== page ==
Suicide is the 3rd leading cause of death in the US ages between 15-34 years and about one million people commit suicide every year world-wide. Thus, there is a desperate need for identifying risk factors and for non- invasive, reliable biomarkers that can be used for early detection of suicidality and treatment response. Recently, microRNAs (miRNAs) have emerged as an important class of small non-coding RNAs that bind to 3' UTR of mRNAs and suppress the translation and/or stability of specific target genes. Since miRNAs show a highly regulated expression, they contribute in the development and maintenance of a specific transcriptome and thus have the unique ability to influence physiological and disease phenotypes. Our recent studies show that the expression of a group of miRNAs is altered in brain of depressed subjects and that they are involved in coping response to stress. In addition, our preliminary data indicate that a subset of miRNAs is specifically altered in brain of suicide subjects regardless of psychopathology, suggesting that miRNAs can distinguish suicidality. Recently, circulating miRNAs are under intense investigation and have been extremely useful in detecting and following the course of various diseases. Neural miRNAs are responsive to environmental, synaptic, and pathological changes and can be actively secreted by cells such as exosomes from brain into blood. These exosomes bear cell-type specific surface markers. Using a neural specific surface marker, we successfully isolated neural-derived exosomes and found that these exosomes are enriched with miRNAs/mRNAs that are expressed in brain. Using this novel approach we aim to examine whether neural- derived exosomal miRNAs are differentially expressed that are specific to suicidal ideation or behavior, and which by affecting specific mRNA targets and pathways, are associated with suicidal behavior and response to ketamine. We will examine the following groups of subjects: 1) major depressive disorder (MDD) with a recent suicide attempt (in past 2 weeks), 2) MDD with serious ideation without recent suicide attempt (in the past 6 months), 3) MDD without clinically significant suicidal ideation or suicide attempt in the past 6 months, and 4) healthy controls. Both suicidal and non-suicidal MDD will be given ketamine (0.5 mg/kg, IV) and blood drawn at 30 and 180 min post-infusion to measure changes in miRNAs. We also propose a parallel human postmortem brain study to examine whether changes in miRNAs in suicidality correspond to miRNA changes in brain by comparing dlPFC and hippocampus from MDD suicide, MDD non-suicide, and control subjects. With this we attempt to achieve: 1) whether suicidal ideation or behavior is associated with differences in the expression of specific miRNAs, 2) whether anti-suicidal/antidepressant effects of ketamine is associated with miRNAs changes, and 3) whether miRNA/mRNA-regulatory pathways contribute to suicide pathogenesis and treatment response. Our study will provide a novel avenue for the development of miRNAs as ''molecular tool'' to identify suicidality and treatment response and in generating target based therapies to treat this devastating disorder.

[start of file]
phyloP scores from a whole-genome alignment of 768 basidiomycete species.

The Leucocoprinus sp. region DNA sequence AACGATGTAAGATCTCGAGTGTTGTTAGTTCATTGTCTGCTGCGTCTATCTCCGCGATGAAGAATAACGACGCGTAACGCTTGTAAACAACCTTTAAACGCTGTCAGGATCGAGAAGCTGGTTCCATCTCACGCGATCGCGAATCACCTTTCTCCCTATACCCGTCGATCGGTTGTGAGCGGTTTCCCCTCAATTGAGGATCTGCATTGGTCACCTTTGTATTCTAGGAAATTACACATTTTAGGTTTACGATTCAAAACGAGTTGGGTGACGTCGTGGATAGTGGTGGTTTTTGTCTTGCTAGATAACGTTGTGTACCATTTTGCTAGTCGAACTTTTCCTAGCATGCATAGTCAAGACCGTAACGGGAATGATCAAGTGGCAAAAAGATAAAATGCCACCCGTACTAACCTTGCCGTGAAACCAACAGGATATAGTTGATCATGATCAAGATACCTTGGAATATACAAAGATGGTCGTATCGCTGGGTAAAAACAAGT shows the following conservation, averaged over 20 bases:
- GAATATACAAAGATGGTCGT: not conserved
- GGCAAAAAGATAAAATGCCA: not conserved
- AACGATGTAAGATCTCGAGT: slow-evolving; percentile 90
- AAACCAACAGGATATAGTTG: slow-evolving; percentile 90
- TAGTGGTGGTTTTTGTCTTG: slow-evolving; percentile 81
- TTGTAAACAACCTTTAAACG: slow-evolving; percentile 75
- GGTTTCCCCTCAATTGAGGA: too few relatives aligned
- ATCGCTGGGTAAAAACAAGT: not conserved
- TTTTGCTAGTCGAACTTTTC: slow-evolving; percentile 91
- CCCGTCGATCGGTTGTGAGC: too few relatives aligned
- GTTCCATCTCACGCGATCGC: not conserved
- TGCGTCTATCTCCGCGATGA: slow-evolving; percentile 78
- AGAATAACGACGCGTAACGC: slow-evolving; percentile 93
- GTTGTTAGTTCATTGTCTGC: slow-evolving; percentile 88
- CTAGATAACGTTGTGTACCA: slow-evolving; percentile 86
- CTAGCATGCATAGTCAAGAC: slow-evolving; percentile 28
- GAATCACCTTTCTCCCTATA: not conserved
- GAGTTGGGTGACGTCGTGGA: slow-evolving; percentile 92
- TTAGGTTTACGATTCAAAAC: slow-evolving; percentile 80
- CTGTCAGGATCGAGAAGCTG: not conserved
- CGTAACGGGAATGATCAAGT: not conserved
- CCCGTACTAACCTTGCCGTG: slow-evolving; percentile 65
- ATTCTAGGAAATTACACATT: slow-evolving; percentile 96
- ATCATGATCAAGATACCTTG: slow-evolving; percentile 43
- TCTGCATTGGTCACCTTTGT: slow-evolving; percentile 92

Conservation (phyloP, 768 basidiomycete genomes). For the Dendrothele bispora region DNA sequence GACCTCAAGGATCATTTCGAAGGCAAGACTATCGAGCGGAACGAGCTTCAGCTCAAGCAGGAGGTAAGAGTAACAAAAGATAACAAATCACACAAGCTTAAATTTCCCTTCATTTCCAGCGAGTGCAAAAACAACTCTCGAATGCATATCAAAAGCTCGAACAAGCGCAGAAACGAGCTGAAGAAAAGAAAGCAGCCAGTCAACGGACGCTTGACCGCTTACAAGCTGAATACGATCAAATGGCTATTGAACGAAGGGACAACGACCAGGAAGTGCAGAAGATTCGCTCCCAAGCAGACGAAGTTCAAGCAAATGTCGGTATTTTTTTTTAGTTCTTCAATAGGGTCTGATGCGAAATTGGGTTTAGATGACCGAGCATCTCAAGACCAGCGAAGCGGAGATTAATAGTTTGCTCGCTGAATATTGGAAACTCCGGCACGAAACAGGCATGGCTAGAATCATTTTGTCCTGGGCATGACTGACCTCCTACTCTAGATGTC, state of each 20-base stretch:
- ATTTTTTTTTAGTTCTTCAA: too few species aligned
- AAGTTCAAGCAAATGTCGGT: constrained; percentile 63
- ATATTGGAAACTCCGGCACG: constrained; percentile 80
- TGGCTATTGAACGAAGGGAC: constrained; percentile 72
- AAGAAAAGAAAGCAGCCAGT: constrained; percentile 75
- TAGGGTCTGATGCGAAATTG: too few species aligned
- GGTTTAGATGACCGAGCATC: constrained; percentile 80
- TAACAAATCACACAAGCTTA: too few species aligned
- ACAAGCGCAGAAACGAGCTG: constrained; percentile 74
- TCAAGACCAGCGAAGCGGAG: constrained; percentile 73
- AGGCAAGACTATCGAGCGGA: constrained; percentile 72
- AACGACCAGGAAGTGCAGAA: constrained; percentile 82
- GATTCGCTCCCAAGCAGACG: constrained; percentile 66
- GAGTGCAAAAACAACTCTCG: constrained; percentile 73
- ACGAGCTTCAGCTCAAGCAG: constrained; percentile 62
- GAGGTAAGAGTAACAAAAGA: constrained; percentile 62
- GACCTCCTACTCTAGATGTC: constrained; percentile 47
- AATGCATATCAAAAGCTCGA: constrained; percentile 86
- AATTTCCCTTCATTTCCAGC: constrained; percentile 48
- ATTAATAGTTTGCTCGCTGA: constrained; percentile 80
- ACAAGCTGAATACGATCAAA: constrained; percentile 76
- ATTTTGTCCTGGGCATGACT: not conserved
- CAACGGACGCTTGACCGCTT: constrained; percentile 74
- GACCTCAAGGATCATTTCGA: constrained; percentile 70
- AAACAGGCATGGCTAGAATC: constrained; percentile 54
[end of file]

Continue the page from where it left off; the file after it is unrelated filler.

Public Health Relevance

Our proposed study will provide novel avenues for the development of miRNAs as ''molecular tools'' to diagnose suicidal behavior and therapeutic response of anti-suicidal agents with the potential to generate new molecular-based therapies to treat this devastating disorder.

National Institute of Health (NIH)
National Institute of Mental Health (NIMH)
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Neural Basis of Psychopathology, Addictions and Sleep Disorders Study Section (NPAS)
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Meinecke, Douglas L
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University of Alabama Birmingham
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Ludwig, Birgit; Dwivedi, Yogesh (2018) The concept of violent suicide, its underlying trait and neurobiology: A critical perspective. Eur Neuropsychopharmacol 28:243-251
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Wang, Qingzhong; Dwivedi, Yogesh (2017) Transcriptional profiling of mitochondria associated genes in prefrontal cortex of subjects with major depressive disorder. World J Biol Psychiatry 18:592-603

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